Keeping Sabbath

By October 20, 2017Pastoral Letters

Beloved in Christ,

This month, as we continue to discuss the spiritual life, I want to turn our attention to an aspect of Christian spirituality which is one of God’s greatest gifts to us in this life: the gift of Sabbath rest. And yet, it is a gift that is often misunderstood and neglected. For some of us, the word “Sabbath” (which is simply Hebrew for “Rest”) may evoke past experiences with overly legalistic interpretations of the Fourth commandment—days free not only from labor but also deprived of innocent play or enjoyment of creation (for example, the description of Sabbath keeping in Laura Ingalls Wilder’s childhood). For others, the idea of resting for an entire day each week may seem unrealistic and hopelessly out of touch with the requirements of our modern pace of life.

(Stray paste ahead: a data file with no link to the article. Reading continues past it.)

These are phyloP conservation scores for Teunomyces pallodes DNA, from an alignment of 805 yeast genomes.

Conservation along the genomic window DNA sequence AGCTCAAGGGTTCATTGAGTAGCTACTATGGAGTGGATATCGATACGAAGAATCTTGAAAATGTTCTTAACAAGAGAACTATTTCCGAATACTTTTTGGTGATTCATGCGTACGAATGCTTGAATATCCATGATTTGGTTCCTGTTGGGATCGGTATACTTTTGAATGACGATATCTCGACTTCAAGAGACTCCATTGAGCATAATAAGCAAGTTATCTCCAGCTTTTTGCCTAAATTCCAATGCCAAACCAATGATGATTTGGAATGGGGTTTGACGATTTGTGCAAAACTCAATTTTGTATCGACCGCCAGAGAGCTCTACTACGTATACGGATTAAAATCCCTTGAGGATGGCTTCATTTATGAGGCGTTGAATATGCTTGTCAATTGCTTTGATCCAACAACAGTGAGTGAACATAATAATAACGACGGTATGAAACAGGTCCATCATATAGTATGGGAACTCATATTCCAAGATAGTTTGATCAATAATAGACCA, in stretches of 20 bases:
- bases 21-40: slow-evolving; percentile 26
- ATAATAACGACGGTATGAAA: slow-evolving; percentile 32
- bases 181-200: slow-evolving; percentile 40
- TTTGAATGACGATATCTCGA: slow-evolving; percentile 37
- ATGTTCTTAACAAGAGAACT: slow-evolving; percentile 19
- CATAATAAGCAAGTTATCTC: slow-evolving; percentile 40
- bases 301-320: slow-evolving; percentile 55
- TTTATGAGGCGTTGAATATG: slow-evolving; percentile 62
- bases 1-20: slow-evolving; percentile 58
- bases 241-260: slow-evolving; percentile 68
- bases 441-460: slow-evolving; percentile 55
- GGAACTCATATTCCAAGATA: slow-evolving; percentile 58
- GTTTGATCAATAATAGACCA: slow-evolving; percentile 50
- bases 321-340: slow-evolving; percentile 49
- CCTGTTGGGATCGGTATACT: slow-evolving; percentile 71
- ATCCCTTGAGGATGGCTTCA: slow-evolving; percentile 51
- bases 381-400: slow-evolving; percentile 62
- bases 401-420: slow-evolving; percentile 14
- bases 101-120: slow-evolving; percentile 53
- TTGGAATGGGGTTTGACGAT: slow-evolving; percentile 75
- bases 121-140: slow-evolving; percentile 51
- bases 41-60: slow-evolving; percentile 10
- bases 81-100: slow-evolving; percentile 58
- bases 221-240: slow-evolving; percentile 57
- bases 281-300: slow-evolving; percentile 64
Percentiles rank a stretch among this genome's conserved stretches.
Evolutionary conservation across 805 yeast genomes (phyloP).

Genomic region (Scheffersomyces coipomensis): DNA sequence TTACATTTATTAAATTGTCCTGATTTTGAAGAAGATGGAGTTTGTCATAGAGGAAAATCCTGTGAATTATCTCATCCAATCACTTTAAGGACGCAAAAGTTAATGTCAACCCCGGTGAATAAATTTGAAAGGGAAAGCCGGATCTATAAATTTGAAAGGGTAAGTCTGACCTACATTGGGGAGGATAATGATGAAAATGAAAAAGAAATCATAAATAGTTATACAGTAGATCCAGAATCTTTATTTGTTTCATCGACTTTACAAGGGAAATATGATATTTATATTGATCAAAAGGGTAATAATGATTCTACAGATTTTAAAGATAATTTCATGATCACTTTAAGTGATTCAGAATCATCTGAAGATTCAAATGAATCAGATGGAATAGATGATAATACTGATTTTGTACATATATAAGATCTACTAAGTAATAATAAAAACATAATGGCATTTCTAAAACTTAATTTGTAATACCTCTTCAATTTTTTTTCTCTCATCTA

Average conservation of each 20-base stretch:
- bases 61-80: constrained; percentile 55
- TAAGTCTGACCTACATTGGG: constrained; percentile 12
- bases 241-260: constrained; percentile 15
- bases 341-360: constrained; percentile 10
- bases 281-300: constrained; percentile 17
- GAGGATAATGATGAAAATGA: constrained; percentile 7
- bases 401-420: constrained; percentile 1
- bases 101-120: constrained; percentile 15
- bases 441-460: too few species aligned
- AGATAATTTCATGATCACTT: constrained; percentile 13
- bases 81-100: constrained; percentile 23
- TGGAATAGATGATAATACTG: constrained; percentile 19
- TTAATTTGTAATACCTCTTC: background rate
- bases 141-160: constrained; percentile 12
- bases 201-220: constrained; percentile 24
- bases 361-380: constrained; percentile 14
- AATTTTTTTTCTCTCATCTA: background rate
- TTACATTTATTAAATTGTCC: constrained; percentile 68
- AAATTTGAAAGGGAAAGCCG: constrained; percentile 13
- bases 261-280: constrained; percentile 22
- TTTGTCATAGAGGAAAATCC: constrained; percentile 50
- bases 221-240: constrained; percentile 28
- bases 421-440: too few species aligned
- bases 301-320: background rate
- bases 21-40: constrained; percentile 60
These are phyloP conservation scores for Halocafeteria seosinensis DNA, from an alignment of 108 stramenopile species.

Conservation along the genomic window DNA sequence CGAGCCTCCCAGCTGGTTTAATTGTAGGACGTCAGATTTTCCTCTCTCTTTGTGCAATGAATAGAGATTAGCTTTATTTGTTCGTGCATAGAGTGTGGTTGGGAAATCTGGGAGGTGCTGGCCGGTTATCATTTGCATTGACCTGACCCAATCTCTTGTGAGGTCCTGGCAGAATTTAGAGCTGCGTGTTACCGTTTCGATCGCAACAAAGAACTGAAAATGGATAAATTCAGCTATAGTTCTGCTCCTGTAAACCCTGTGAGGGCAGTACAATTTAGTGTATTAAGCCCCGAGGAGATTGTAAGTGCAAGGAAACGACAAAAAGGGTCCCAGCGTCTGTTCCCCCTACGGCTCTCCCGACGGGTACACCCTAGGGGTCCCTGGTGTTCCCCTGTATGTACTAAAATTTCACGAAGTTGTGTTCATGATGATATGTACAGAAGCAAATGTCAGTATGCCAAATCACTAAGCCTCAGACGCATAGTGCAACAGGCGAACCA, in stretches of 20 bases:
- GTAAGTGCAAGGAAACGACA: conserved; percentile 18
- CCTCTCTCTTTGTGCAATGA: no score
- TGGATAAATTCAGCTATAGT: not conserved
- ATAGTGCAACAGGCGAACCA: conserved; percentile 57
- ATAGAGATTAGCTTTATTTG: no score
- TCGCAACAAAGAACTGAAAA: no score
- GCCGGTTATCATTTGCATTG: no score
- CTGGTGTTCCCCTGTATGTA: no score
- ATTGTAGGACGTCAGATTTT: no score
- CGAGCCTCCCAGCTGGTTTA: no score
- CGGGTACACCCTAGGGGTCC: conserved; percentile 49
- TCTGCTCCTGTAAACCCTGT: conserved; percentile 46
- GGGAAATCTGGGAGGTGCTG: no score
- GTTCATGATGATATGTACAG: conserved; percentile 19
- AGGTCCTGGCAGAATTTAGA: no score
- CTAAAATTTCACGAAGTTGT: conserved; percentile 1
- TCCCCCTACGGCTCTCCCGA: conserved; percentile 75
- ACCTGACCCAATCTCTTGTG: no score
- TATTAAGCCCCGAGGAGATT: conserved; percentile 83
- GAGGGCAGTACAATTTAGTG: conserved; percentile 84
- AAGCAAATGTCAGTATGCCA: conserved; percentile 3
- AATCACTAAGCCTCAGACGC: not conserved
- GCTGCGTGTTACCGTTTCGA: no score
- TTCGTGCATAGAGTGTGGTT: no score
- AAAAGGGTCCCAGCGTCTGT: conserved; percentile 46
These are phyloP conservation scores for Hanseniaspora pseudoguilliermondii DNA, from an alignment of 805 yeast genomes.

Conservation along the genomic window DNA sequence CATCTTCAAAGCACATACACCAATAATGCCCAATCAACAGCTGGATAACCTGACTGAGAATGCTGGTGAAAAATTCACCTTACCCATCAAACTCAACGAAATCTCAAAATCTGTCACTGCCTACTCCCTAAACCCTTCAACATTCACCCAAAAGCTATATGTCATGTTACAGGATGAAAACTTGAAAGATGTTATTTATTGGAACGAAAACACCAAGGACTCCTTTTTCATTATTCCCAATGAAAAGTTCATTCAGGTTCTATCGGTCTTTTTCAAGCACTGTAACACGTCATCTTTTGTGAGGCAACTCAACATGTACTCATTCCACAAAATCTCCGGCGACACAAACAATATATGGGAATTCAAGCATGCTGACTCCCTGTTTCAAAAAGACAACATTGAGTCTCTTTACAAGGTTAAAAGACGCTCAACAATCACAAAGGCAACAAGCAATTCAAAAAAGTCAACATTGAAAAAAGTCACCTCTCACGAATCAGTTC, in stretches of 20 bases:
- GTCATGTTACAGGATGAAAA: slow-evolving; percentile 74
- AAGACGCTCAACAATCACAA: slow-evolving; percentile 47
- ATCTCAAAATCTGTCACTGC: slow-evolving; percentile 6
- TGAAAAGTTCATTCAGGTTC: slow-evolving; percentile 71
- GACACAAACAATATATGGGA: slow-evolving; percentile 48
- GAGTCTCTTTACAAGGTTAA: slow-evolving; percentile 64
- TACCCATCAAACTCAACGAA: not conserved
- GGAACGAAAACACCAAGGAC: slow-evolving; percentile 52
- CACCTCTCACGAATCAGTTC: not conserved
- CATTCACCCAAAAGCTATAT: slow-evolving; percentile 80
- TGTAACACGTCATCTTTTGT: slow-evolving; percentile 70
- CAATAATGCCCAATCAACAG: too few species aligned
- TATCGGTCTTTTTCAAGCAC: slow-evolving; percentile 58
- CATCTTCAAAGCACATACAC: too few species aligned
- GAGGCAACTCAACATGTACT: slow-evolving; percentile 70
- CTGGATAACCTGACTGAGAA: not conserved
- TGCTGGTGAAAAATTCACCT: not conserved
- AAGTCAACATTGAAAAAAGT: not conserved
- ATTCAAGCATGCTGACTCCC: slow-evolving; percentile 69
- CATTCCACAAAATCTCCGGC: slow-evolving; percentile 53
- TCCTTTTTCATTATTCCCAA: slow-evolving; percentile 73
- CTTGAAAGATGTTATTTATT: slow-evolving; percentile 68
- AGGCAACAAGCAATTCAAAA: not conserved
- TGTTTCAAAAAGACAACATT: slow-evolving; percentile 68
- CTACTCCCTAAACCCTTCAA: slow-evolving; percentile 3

But, we must keep two things in mind. First, God does not intend our Sabbath rest to be a burden, but a gift (thus challenging legalistic rules). Second, God does not merely recommend Sabbath-keeping as a good idea for his people to consider, but he commands it (thus challenging the assumption that the Sabbath is like the modern idea of a vacation—something to squeeze into our schedule when we have time). So what do we mean by Sabbath-keeping? Simply put, to keep Sabbath is to set aside one day out of seven as not merely a “day off” but a day of rest, celebration and delight: in God, in one another, and in creation itself.